NEW YORK - Brokers and insurers that sell equity index annuities using independent marketing organizations are clamoring for a more equitable and inclusive marketing process.
Allianz Life Insurance Co. of North America, which industry observers referred to as the "800-pound gorilla" of index annuities due to its market dominance, provides incentives for independent marketing organizations to sell the company's proprietary contracts by offering higher overrides and other perks, the observers said. It also has controlling stakes in several of the marketers.
Minneapolis-based Allianz has a one-third market share in equity index annuities, according to Advantage Compendium Ltd. in St. Louis, which tracks annuity sales. No other insurer has more than 10%.
Allianz acquired its market share through hard work and superior treatment of its producers, and needn't offer excuses for being successful, said Patrick Foley, chief marketing officer at Allianz. "We have ownership interests in several field marketing organizations that sell the products of a variety of insurance companies," he said.
Profitable marketers purchased
"A few years ago, Allianz entered into contracts with several IMOs stating that once the IMOs reached a certain volume of business, Allianz would buy them out," said Tobin Johnson, annuity manager for Swenson Anderson Financial Group in Minneapolis, which manages $1 billion.
As a result, Allianz has a controlling ownership stake - often as high as 90% to 100% - in at least eight independent marketers, including American Financial Marketing Inc. in New Hope, Minn., GamePlan Financial Marketing LLC in Woodstock, Ga., and Life Sales in San Diego.
Others soon may be added as Allianz continues to do roadshows targeting independent marketers, said Rod Prahl, who once worked for American Financial but left after Allianz acquired it. He's an owner of a newly formed independent marketer, Renaissance Annuity Group LLC in New Hope, Minn.
In theory, independent marketers are supposed to act as a wholesaler for all insurers they contract with, but in practice they often favor their owner, said Mr. Johnson.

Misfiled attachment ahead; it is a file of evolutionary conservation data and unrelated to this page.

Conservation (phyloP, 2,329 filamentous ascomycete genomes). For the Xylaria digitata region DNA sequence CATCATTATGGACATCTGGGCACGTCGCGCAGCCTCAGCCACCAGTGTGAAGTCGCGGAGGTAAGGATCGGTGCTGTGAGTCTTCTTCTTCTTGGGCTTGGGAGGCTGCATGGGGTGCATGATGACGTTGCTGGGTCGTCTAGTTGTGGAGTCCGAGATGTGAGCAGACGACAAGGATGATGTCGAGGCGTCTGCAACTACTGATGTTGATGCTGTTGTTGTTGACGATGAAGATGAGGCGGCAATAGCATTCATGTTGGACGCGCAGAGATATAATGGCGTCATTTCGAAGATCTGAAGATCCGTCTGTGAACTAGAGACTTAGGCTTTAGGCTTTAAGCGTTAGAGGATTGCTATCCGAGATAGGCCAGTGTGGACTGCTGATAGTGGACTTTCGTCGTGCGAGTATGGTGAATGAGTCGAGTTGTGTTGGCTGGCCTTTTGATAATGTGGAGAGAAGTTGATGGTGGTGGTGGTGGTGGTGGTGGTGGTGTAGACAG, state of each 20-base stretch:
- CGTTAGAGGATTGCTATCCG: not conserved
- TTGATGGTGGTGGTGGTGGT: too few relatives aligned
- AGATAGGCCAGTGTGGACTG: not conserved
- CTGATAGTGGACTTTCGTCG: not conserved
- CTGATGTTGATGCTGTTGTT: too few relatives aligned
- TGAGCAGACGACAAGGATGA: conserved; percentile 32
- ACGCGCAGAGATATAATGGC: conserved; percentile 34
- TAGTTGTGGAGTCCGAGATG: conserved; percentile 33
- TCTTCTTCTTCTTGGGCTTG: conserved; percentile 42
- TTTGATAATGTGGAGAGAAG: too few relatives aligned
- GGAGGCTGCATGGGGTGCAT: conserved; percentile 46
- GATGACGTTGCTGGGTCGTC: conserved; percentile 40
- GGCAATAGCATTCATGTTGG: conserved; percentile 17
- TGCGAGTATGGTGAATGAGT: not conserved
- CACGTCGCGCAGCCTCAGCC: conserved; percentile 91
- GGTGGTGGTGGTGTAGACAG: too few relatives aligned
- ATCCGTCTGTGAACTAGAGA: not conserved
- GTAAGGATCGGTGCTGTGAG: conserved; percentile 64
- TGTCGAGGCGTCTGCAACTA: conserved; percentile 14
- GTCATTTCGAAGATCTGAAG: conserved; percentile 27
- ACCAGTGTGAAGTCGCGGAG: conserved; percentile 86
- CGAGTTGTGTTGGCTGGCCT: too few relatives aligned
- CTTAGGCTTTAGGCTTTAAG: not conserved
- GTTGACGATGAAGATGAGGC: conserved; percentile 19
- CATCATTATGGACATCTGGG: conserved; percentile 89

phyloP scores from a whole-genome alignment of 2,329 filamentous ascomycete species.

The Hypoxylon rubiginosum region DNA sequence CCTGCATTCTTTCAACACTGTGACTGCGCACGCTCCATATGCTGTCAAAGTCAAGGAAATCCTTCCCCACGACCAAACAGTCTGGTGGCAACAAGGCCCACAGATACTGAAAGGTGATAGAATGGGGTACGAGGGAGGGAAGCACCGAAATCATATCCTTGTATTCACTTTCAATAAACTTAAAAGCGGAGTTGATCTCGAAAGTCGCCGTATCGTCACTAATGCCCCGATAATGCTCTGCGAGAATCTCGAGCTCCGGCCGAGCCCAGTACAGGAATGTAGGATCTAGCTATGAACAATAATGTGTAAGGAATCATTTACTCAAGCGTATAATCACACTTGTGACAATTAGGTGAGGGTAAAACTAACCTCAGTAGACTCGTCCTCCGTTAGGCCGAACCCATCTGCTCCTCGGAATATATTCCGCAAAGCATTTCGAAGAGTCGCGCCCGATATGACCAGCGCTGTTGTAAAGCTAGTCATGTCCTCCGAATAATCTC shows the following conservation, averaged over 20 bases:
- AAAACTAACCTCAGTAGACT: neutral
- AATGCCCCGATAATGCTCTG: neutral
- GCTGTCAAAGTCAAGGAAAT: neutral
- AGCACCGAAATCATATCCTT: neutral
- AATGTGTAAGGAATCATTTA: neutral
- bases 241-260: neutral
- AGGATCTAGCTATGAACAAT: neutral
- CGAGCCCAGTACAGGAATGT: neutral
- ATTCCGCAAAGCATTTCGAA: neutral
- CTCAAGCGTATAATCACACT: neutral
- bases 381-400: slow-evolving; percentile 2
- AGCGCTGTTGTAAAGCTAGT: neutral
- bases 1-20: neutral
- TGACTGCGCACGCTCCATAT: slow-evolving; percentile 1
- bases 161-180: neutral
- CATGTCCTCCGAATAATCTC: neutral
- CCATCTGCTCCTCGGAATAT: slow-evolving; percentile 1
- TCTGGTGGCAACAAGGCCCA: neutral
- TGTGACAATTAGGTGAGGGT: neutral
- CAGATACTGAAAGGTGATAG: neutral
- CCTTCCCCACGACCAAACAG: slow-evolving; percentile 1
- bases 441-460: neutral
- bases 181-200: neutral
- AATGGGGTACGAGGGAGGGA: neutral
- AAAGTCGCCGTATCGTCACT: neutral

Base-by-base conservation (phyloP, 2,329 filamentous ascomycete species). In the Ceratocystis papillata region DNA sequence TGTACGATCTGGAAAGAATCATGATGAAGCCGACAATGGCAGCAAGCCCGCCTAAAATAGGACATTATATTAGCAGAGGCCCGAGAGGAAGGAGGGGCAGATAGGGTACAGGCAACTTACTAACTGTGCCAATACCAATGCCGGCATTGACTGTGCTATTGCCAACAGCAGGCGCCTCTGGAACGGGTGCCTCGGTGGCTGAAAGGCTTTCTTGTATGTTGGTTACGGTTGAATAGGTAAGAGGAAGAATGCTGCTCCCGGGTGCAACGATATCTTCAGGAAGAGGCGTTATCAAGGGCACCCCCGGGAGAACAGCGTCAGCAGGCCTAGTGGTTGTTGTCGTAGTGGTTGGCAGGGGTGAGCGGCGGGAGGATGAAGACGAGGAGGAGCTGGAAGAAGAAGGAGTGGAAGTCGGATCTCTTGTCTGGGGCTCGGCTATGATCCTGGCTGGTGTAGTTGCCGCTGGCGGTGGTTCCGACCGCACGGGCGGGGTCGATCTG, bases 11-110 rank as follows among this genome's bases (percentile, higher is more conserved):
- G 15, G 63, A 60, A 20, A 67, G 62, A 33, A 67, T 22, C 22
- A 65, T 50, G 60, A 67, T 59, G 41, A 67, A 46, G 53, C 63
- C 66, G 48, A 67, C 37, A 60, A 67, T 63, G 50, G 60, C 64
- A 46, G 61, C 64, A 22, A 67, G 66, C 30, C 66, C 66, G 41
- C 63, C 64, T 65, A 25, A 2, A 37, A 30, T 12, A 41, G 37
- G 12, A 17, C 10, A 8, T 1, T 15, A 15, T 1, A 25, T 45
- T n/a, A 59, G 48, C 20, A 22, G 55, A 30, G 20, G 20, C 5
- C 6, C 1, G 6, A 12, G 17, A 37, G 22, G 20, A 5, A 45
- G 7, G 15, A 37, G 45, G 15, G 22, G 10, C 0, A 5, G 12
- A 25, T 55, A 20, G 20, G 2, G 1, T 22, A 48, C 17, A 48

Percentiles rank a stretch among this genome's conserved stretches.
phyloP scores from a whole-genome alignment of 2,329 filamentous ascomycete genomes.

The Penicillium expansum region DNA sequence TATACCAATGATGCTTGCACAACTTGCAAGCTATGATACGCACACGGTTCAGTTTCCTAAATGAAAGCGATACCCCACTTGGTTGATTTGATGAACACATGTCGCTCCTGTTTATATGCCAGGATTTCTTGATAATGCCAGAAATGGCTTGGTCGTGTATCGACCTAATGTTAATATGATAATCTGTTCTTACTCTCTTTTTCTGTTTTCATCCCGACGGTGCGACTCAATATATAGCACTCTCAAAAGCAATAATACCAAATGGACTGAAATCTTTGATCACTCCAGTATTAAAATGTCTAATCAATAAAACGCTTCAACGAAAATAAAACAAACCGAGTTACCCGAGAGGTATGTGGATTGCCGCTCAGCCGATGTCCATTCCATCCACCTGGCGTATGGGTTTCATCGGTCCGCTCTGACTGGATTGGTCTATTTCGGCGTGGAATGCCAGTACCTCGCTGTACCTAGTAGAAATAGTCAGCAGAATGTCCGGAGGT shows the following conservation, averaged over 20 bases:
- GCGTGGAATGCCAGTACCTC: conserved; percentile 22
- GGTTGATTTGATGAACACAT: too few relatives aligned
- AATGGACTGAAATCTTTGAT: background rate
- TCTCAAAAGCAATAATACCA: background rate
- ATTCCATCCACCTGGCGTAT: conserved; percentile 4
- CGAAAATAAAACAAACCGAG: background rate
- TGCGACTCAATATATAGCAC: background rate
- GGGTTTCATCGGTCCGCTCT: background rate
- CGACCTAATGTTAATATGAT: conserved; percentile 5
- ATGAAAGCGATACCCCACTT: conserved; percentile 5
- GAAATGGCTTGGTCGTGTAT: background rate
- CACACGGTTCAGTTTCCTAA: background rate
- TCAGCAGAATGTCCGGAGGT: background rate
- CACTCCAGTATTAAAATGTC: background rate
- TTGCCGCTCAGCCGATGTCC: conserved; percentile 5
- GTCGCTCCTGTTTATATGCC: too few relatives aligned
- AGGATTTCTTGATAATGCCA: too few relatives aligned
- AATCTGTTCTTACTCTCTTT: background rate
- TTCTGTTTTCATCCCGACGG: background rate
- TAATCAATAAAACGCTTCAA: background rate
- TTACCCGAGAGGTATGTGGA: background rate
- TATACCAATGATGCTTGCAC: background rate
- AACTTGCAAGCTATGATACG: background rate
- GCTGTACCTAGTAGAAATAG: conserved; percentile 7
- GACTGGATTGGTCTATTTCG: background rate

Allianz wants the independent marketers to "lead" with its products, Mr. Prahl said. But he added that the insurer also can make money if the marketers it owns sell the products of its competitors.
In addition to higher overrides, Allianz was the first insurer to offer bonus programs to the marketers and to help them with recruiting, according to Mr. Prahl.
"Our wholly owned FMOs are incentivized the same way as independent FMOs," Mr. Foley said. "The commission, override, product availability and training are the same."
Three other insurers that write equity index annuities - ING North America Insurance Corp. in Atlanta, Old Mutual Financial Network in Baltimore and AmerUs Group Co. in Des Moines - are at the forefront of companies demanding a greater share of the business from independent marketers, the observers said.
An ING spokesman and an Old Mutual spokeswoman declined to comment. A call to AmerUs was not immediately returned.
Mr. Foley was unaware of any insurers that have expressed a desire to pull out of independent marketers owned by Allianz.
But, according to Mr. Johnson, ING wants the independent marketers to do at least $20 million a year in fixed annuity business - including EIAs - with the company in order to continue its relationship with those firms.
"Old Mutual has already pulled out of many of the independent marketers, because the company wasn't one of their core carriers," Mr. Prahl said.
"These IMOs look independent, but they're not," Mr. Johnson said. "They offer products other than Allianz's, but approximately 75% or [more] of the EIAs they sell are Master-Dex and other Allianz products."
The independent marketers sell Allianz products only about one-third of the time, Mr. Foley said. "We don't push products on them."
MasterDex is the industry's top-selling equity index annuity, according to Beacon Research Publications Inc. in Evanston, Ill. But some brokers are hesitant about selling or recommending that product because of its mediocre performance.
Its 4.65% rate of return placed it in the bottom 35%, according to rankings developed by MCP Premium Software in Fullerton, Calif. By comparison, ING's SecureIndex7 returned 7.27%, although it was not a top-selling EIA in Beacon's study.
Those return figures were back-tested and based on flawed economic assumptions, Mr. Foley said.
Allianz's motto has always been "build a bigger army, and you'll win," Mr. Prahl said. So far, that philosophy seems to be working, he added.